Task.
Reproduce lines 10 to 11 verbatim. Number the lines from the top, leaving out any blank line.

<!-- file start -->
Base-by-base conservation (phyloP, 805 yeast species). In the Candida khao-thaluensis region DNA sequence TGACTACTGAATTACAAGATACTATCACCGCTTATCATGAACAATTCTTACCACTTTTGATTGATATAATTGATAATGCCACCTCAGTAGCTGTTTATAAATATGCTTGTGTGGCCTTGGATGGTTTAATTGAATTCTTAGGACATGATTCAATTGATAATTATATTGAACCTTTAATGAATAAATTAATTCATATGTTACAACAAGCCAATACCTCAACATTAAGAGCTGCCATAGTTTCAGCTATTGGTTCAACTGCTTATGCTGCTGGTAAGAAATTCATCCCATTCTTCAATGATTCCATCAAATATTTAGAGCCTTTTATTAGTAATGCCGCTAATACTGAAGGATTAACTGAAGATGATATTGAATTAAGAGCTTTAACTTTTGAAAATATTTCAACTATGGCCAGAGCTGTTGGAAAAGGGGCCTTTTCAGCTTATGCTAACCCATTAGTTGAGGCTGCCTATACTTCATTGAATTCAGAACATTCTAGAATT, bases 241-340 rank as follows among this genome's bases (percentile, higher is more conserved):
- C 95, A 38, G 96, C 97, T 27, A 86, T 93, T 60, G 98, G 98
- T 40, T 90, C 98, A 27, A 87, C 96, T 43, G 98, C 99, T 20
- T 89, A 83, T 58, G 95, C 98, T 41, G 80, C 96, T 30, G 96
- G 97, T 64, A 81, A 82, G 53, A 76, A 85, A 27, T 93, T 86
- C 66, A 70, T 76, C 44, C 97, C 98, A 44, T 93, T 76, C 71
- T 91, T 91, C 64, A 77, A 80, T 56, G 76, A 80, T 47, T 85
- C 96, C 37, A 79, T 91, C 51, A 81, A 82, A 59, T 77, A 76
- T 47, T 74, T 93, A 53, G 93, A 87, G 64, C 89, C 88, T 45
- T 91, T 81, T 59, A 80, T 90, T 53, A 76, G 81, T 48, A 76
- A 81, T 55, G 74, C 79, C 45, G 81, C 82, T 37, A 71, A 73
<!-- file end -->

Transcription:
- T 91, T 81, T 59, A 80, T 90, T 53, A 76, G 81, T 48, A 76
- A 81, T 55, G 74, C 79, C 45, G 81, C 82, T 37, A 71, A 73